- See Samuel A. Schreiner, Jr., The Concord Quartet: Alcott, Emerson, Hawthorne, Thoreau, and the Friendship that Freed the American Mind (Hoboken, NJ: John Wiley and Sons, 2006), 120.
- See Wineapple, Hawthorne, 93.
- Edwin Haviland Miller, Salem Is My Dwelling Place: A Life of Nathaniel Hawthorne (Iowa City: University of Iowa Press, 1991), 76.
- Wineapple, Hawthorne, 93.
- Wineapple, Hawthorne, 96; additional quotes from Longfellow, Life, vol. I, 264-265.
- Longfellow, Life, vol. I, 265-266.
- See Mellow, Hawthorne, 112-113.
- Longfellow, Life, vol. I, 292-293.
- Sarah Wadsworth, In the Company of Books: Literature and Its "Classes" in Nineteenth-century America (Liverpool University Press, 2006), 210.
- Longfellow, Life, vol. I, 309.
- Quoted in Robert L. Gale, A Henry Wadsworth Longfellow Companion (Westport, CT: Greenwood Press, 2003), 104.
- Wadsworth, In the Company of Books, 210.
- Longfellow, Life, vol. I, 349.
- Longfellow, Life, vol. I, 353-354.
- November 1842. McFarland, Hawthorne, 61.
- Mellow, Hawthorne, 222.
- Longfellow, Life, vol. I, 450.
- Mellow, Hawthorne, 222-223.
- See Mellow, Hawthorne, 223. Note that Longfellow addressed the letter “Dearest Hawthornius,” and the nickname implies a more than casual intimacy.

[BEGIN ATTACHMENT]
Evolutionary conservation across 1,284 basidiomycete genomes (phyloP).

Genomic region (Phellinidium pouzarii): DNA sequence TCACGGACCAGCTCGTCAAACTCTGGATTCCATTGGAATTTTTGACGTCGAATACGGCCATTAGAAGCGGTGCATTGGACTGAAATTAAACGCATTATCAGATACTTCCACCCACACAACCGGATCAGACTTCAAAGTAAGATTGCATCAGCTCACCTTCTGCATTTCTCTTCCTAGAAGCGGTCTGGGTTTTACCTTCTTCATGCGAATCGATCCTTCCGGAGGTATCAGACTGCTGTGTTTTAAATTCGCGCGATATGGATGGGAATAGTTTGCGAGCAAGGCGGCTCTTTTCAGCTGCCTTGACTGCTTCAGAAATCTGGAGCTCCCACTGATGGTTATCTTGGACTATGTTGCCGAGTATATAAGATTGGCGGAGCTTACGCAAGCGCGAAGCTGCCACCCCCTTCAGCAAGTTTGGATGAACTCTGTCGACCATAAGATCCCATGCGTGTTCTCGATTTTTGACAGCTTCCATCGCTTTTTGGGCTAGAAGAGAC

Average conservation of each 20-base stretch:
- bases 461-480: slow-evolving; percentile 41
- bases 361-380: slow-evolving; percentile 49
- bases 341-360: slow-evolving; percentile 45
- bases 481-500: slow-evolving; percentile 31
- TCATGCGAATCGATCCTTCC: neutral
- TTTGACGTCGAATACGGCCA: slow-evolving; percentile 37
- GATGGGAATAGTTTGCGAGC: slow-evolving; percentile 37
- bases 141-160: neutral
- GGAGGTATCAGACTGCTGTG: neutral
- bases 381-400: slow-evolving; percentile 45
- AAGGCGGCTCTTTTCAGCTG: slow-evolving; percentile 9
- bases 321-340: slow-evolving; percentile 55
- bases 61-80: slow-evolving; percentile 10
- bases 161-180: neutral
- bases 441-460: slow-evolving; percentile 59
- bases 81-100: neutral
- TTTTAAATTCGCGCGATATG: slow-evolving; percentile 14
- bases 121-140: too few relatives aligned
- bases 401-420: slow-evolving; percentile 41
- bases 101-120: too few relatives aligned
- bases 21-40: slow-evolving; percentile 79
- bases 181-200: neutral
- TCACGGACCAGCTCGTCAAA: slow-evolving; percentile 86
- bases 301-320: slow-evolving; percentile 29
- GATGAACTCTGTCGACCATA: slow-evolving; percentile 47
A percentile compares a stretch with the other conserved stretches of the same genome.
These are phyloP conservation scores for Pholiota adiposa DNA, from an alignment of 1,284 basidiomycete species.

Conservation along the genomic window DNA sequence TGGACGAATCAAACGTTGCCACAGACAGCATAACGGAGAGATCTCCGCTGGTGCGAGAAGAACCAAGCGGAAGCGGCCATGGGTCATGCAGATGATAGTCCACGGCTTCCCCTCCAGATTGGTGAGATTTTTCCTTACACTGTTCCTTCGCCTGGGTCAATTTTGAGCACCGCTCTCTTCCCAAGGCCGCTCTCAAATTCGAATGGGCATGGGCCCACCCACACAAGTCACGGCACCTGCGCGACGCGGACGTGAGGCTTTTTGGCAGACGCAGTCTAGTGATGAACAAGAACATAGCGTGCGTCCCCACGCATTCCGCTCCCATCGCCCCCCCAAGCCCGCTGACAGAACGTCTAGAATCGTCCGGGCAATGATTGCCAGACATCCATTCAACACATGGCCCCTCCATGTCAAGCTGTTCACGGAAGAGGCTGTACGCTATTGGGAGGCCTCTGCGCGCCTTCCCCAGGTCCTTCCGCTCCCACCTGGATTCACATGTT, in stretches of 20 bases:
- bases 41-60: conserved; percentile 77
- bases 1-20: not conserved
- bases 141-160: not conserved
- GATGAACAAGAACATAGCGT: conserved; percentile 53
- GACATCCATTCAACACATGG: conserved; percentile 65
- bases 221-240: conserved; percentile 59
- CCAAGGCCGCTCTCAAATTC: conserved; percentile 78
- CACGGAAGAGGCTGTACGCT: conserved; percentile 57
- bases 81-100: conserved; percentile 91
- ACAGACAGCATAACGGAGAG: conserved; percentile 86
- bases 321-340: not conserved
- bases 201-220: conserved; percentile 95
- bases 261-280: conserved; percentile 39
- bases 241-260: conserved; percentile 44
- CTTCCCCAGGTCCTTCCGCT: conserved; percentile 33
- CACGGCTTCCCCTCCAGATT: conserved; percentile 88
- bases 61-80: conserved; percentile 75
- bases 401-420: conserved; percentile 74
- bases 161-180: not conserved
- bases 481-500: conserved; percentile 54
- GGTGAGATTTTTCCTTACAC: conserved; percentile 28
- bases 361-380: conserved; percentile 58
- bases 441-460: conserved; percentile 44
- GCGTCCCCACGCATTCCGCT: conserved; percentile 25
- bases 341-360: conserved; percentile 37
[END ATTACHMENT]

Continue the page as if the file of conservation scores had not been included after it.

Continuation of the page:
- March 1844. See Edward Wagenknecht, ed. Mrs. Longfellow: Selected Journals and Letters of Fanny Appleton Longfellow (New York: Longmans, Green and Co., 1956), 110.
- This statement ignores the “amateur” sketches later done by his wife Sophia Peabody.
- Andrew Hilen, ed., The Letters of Henry Wadsworth Longfellow (Cambridge: Harvard University Press, 1972), Volume 3, 124.
- For much of this information, see Rita K. Gollin, Portraits of Nathaniel Hawthorne: An Iconography (Dekalb, Ill: Northern Illinois University Press, 1983), 23-24.
- May 25, 1844. See Wagenknecht, Mrs. Longfellow, 112.
- Quoted in P. McFarland, Hawthorne in Concord, 100.
- See Randy F. Nelson, The Almanac of American Letters (Los Altos, California: William Kaufmann, Inc., 1981), 182.
- Gale, Longfellow Companion, 104.
- Ron McFarland, The Long Life of Evangeline: A History of the Longfellow Poem in Print, in Adaptation and in Popular Culture (McFarland, 2010), 45.
- Letter, Henry W. Longfellow to Nathaniel Hawthorne, November 29, 1847, quoted in Andrew Hilen, ed., The Letters of Henry Wadsworth Longfellow (Cambridge: Harvard University Press, 1972), Volume 3, 146.
- Miller, Salem, 265.
- Journal, Henry W. Longfellow, November 21, 1850.